Today, the Bureau of Land Management (BLM) held a public meeting in Denver, Colorado to solicit questions and feedback on BLM’s Planning 2.0 process. This initiative aims to modernize BLM’s approach to land use planning by increasing public involvement and using the most up-to-date technologies and data to inform decisions when developing public lands
As management of public lands in the West is becoming increasingly complex because of a growing population, increasing demands for energy, and diversifying groups using public lands, conflicts between resource development, conservation goals, and recreational use are increasing. As a result, the BLM is modernizing their approach to public lands management by implementing landscape-level planning, improving responsiveness to social and environmental changes, and fostering collaboration with members of the public, other federal agencies, tribes, and state and local governments.
One important topic of interest to the BLM is whether to include Master Leasing Plans (MLPs) in the Planning 2.0 process.
These leasing plans provide a landscape-level approach to energy development that also ensures all stakeholders are at the table during the planning process. These seemingly simple ideas result in balanced development plans, which are guided by local voices and ensure the economic benefits of several industries are when developing public resources.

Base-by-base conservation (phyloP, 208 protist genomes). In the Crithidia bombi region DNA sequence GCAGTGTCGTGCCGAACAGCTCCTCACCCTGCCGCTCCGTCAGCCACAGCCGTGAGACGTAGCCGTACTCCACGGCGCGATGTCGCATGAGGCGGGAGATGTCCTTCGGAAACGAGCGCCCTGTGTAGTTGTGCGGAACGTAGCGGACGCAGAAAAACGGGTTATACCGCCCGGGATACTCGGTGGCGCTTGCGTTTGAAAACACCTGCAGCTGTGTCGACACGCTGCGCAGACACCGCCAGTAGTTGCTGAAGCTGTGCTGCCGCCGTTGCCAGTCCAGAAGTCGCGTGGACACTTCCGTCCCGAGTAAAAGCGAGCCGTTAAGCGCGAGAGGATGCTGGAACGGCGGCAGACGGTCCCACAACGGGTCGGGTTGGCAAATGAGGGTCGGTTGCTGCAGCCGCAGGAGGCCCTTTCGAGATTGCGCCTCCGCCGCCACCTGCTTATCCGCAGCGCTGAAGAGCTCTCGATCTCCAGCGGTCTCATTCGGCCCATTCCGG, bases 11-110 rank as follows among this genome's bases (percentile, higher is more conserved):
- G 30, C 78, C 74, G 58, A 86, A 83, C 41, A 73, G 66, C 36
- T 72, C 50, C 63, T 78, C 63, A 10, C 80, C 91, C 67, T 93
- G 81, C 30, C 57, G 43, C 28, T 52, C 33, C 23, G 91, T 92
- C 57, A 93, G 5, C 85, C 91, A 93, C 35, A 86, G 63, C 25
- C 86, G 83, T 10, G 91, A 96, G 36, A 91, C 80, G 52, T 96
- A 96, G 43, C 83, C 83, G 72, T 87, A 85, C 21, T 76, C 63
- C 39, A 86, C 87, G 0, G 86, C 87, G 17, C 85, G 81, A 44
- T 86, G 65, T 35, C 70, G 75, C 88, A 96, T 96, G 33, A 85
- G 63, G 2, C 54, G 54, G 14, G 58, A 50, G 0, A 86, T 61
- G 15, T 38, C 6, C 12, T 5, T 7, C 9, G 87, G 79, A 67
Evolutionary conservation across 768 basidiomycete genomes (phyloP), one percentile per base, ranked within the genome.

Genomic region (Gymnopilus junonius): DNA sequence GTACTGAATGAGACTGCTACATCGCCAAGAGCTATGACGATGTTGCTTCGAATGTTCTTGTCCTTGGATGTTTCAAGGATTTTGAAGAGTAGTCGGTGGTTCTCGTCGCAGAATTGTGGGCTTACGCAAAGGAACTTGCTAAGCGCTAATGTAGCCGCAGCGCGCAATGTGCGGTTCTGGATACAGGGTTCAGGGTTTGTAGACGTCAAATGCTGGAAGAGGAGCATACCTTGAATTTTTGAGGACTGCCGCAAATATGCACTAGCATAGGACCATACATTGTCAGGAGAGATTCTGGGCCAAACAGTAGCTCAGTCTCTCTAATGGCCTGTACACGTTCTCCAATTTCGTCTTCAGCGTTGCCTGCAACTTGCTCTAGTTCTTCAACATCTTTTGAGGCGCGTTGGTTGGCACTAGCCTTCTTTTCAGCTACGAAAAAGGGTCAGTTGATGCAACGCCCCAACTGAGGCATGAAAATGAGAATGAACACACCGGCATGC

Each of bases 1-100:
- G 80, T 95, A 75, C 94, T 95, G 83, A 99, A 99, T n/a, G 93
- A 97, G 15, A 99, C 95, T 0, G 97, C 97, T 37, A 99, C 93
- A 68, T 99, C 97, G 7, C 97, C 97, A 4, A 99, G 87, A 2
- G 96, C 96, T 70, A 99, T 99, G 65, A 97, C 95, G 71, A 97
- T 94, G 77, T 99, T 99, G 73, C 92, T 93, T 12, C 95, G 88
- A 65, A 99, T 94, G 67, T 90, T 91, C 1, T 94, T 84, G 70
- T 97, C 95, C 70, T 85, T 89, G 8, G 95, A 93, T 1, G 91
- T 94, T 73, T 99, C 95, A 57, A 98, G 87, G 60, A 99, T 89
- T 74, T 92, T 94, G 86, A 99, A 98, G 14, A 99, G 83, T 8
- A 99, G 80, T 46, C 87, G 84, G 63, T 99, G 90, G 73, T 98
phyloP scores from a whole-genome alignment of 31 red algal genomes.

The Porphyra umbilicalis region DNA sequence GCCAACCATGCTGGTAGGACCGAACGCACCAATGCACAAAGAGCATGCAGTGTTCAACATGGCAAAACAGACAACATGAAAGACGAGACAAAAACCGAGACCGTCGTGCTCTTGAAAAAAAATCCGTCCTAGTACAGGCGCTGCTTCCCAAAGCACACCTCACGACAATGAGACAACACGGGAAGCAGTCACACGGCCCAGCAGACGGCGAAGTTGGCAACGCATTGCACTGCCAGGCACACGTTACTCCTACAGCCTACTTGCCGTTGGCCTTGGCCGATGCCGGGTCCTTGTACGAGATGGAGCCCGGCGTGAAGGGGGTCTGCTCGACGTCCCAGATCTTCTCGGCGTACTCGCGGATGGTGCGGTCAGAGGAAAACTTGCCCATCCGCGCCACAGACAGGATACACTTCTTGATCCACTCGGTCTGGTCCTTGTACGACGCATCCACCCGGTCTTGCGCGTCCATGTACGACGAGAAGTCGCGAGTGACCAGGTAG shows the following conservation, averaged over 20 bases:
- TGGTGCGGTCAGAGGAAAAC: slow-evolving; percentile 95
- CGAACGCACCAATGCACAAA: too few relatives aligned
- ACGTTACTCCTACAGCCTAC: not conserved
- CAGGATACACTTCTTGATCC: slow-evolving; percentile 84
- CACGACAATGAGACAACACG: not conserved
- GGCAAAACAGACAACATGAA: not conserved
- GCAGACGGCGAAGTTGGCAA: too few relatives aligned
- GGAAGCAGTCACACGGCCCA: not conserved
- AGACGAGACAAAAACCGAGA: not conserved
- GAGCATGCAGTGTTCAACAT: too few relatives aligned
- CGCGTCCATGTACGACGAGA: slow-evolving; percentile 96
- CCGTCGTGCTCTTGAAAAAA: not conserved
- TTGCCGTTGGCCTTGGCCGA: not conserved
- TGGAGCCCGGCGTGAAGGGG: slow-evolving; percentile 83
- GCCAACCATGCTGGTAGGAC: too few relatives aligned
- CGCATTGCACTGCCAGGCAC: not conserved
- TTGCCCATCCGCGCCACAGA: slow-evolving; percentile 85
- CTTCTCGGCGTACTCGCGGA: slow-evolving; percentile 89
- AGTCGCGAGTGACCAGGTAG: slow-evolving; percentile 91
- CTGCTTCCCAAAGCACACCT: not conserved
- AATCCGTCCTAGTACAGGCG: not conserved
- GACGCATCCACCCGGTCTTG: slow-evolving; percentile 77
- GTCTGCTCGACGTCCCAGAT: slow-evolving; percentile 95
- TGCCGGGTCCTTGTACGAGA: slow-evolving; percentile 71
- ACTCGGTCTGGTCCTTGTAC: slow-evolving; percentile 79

Oil and gas companies, hunters and anglers, farmers and ranchers, recreationalists, and the businesses and outfitters that are supported by these activities all get their say in how an area is developed.
These planning tools enjoy a broad berth of bipartisan support. The MLP in South Park, Colorado is just one example of how this planning process can result in successful land management and simultaneous oil and gas development. And locally elected leaders, both Republicans and Democrats alike, see the benefits of MLPs and support their use when considering which energy reserves to develop.
Today, members of the public heard details of BLM’s Planning 2.0 process, had group discussions on key aspects of the plan, and weighed in with comments and questions. One reoccurring theme was the people’s desires to be included in BLM’s planning process, have more opportunities to submit feedback, and have access to data, literature, and notifications regarding plans. Today’s hearing unequivocally showed both BLM managers and American citizens just how paramount public involvement is to successfully managing our public lands.